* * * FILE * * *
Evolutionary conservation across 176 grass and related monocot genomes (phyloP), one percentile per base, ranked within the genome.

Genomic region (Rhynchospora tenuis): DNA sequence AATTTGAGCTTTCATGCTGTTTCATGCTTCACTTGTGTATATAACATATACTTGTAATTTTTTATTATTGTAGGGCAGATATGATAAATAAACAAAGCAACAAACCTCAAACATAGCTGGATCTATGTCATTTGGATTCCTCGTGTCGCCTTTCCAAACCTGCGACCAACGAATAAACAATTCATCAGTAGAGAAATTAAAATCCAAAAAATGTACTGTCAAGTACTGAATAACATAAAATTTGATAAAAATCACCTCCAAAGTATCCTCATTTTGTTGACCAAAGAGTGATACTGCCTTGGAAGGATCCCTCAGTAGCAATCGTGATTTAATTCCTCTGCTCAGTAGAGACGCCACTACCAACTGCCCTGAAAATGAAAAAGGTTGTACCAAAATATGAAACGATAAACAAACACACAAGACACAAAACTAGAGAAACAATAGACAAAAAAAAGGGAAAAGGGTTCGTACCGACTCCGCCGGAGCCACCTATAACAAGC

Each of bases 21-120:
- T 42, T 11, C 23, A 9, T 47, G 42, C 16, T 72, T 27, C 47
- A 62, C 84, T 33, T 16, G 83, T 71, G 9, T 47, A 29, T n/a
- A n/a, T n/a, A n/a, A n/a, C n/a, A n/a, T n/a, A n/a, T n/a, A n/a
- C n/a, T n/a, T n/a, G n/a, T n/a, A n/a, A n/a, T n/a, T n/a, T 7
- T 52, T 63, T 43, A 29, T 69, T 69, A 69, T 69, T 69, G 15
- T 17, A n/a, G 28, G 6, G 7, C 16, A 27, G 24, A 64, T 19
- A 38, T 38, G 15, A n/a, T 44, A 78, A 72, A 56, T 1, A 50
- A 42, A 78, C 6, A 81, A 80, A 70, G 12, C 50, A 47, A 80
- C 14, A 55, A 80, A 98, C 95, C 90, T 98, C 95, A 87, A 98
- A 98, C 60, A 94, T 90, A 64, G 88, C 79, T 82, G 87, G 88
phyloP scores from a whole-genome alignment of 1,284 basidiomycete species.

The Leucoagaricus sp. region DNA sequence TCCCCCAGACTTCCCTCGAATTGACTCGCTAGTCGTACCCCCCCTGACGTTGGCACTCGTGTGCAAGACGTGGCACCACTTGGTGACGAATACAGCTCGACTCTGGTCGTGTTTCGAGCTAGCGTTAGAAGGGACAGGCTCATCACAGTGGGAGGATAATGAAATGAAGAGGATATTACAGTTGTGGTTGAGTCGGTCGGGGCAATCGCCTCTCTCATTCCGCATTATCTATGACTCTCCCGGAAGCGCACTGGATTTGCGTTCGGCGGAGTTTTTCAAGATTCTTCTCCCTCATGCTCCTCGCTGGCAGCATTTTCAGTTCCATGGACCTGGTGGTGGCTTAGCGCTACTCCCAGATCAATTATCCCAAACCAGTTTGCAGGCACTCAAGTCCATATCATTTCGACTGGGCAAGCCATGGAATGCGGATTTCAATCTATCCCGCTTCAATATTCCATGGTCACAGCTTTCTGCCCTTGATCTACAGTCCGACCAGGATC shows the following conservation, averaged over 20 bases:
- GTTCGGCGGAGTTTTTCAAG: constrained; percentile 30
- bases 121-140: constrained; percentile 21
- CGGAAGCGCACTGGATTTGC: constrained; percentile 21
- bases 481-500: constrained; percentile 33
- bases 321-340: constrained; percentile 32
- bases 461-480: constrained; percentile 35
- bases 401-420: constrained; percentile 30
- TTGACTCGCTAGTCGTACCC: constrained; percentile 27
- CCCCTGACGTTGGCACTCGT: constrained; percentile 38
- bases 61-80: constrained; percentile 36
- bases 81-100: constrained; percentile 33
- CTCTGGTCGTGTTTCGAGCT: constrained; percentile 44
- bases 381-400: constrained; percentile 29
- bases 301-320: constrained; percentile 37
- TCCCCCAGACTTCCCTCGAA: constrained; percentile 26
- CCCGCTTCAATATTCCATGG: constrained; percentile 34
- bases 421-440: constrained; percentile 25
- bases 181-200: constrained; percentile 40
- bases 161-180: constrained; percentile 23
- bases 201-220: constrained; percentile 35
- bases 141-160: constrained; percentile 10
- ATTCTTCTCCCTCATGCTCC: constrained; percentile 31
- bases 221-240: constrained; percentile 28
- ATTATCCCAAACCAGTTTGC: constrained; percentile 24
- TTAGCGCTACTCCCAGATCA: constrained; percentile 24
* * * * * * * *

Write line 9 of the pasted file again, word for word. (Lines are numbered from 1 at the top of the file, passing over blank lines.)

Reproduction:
- T 17, A n/a, G 28, G 6, G 7, C 16, A 27, G 24, A 64, T 19